1. Why did you select the name Trirem? Trirem is Latin for the Greek word, Trireme, meaning a large galley built to accommodate and equipped with three tiers of oarsmen inside the ship. The trirem ship was built by Phoenicians, a seafaring nation that dominated the sea routes of the Mediterranean with their ships and knowledge of the sea. The trirem was the battleship of its day, and powered by three tiers of oarsman was both fast and maneuverable; it dominated the sea from 2,200 BC until the sixth century AD. To this day, we do not know how the interior decks for the oarsman were arranged or how many men were required to man the oars on the second and third decks above the water. We can only surmise is that it took at least two men, and perhaps more, to operate the oars on the second and third decks. What we do know was that exceptional communication and coordination was required to get all oarsmen to operate as an effective team. The teamwork, communication, and efficiency essential to operating a trirem ship is what attracted me to the name “Trirem” for the company; those are the same qualities that we believe the company Trirem can bring to others through custom designed software and process reengineering.
2. What software development methodology do you use and why? Trirem prefers to use the agile scrum methodology for software development. The scrum methodology emphasizes communication and collaboration, functioning software, and the flexibility to adapt to emerging business realities — all attributes that suffer in the rigidly ordered waterfall paradigm.
3. What is your process for gathering requirements? We use a standard template for collecting requirements. We believe that collecting requirements is both art and science but we prefer to lean on the science component. We also believe that it is fundamentally impossible to expect any company to identify all business requirements at the beginning of a project; accordingly, the project must allow flexibility for the customer to add, even change requirements during the process. To deny the client that flexibility is unrealistic and it is the reason why the waterfall methodology has fallen out of favor with so many.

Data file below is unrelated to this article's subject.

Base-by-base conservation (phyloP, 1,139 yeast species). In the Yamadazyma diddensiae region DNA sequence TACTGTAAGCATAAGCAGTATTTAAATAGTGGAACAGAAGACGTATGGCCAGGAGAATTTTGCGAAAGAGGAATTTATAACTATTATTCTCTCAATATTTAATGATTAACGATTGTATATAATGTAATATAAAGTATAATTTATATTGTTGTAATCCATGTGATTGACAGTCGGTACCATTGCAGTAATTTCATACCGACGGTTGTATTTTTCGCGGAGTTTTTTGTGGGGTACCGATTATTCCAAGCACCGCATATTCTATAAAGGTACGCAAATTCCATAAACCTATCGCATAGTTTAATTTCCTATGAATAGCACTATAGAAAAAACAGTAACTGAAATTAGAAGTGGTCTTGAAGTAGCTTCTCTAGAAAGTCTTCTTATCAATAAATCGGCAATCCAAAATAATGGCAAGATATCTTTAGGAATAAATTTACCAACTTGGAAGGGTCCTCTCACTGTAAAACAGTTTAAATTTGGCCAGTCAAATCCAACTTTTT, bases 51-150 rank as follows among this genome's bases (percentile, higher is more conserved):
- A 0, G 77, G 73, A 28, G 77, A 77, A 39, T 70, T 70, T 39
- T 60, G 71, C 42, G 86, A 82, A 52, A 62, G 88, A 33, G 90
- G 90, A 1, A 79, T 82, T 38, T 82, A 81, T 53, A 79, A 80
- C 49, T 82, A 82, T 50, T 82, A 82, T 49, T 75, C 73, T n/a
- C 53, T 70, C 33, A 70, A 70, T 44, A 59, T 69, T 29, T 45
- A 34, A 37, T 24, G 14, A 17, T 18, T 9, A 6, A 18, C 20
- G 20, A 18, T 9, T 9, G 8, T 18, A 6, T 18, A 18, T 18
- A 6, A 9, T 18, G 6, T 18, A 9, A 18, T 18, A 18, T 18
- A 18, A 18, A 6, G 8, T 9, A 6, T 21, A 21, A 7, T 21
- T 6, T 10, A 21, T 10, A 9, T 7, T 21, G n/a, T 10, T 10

4. How do you gather information for the work break down study and who do you need to see? We need to start initially with a company representative who understands all components of the process or processes you desire to modify. Then we need to discuss with your representative and understand what you want to modify, add to, or subtract from the process. Also, we need to understand what integration will be required of the customized software engineered process with other processes. Finally, we need to meet individually with everyone who performs any part or parts within the process that needs to be software engineered. Essentially, we need to understand the process flow, the inputs and outputs, the individual tasks that are performed during each step of the process. Furthermore, we need to know how, when, and where the tasks occur. Lastly, we need to understand what happens sequentially and in parallel during the process and what steps can be combined, modified, or eliminated. Collecting this information is essential to designing a new process that will achieve your objectives.